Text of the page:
President Donald Trump was prepared to end the North American Free Trade Agreement deal, which had governed trade relations for the past 23 years, with a dramatic announcement Saturday at a Pennsylvania political rally marking his 100th day in office.
As rumors spread of the possible action, Mexican President Enrique Peña Nieto called the president urging him not to pull out of the accord. “Let me think about it,” Mr. Trump said. Within a half hour a call came in from Canadian Prime Minister Justin Trudeau with a similar request.
After the talks, Mr. Trump was convinced “they’re serious about it and I will negotiate rather than terminate,” the president said in an interview with The Wall Street Journal on Thursday.
Meanwhile, Sonny Perdue—the agriculture secretary who took office two days earlier—and Commerce Secretary Wilbur Ross met with Mr. Trump and showed him a map indicating the states where jobs would be lost if the pact collapsed, according to a person familiar with the matter. Many were farm and border states that voted heavily for Mr. Trump.
Those conversations, along with a flood of calls to the White House from business executives, helped steer Mr. Trump away from an idea that some of his own advisers feared was a rash and unnecessary threat to two trading partners who fully expected to renegotiate the agreement anyway.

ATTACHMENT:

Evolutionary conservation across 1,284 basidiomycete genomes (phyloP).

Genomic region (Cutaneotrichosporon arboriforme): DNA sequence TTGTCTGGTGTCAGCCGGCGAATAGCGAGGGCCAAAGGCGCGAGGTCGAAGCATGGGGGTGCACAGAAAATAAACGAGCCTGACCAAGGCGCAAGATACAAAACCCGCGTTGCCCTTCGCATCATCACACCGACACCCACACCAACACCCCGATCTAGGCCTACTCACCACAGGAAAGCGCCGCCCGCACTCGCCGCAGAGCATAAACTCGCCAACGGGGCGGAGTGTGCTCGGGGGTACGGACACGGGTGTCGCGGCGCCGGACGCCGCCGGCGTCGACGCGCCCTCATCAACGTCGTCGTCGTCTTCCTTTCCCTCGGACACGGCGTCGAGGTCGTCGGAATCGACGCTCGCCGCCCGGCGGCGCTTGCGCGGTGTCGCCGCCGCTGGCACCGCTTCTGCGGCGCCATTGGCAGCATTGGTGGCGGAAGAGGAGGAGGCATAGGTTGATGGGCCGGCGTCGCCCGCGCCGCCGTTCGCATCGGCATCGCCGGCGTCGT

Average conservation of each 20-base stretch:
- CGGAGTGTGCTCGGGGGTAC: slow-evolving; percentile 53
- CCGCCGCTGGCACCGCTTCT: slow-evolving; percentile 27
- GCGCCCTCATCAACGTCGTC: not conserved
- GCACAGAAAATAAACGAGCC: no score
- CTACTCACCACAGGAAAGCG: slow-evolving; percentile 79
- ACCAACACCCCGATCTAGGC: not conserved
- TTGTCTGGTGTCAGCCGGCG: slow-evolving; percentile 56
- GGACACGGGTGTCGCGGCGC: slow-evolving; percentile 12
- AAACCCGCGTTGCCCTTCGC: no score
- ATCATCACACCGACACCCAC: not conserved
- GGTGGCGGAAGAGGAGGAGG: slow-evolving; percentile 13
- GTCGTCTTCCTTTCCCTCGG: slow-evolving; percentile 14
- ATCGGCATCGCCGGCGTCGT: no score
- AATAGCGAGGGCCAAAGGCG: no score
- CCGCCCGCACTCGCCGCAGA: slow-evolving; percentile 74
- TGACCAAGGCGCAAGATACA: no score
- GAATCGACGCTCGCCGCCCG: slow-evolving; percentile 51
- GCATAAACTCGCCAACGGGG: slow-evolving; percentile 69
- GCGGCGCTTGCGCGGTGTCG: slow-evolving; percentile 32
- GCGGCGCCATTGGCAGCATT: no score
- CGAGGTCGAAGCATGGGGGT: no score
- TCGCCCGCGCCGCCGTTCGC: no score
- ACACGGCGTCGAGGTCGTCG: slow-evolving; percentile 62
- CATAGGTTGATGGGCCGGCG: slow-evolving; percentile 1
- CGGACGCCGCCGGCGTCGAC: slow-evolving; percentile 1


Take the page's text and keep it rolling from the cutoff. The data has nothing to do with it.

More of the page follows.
But Mr. Trump wanted to show dramatic action on key campaign promises before he hits his 100 days in office on Saturday, and the threat would have showed his supporters that he was willing to take steps opposed by the establishment to upend American trade policy.
Mr. Trump insists the talks will take place amicably among allies he likes and respects—though he also reminded them that he was willing to entertain an extreme option in service of rewriting American trade policy, and insisted that he could put the option back on the table if the coming talks don’t proceed the way he would like.
At the same time, the gyrations risked weakening the U.S. position—by unifying Canada and Mexico in their strategies to counter the U.S., irking key lawmakers he needs to back him, and exposing his inability to overcome the strong domestic support for Nafta that he has helped rally.
“I expect the administration to closely consult with Congress before such major trade-policy decisions are made,” said Utah Republican Sen. Orrin Hatch, chairman of the Senate Finance Committee, which oversees trade, archly reminding him of the need to take the time to work with Capitol Hill. “Withdrawing from Nafta would have significant effects on the America economy.”
“It was a trial balloon, but it didn’t work,” said Mexican economist Luis de la Calle, a trade expert who had been a senior negotiator on the pact. “Next time, nobody will believe it. People start to figure things out.”
But Mr. Trump said in the interview that he still holds his strongest card. “We’ll terminate Nafta if we’re unable to make a deal, but hopefully we won’t have to do that.” full story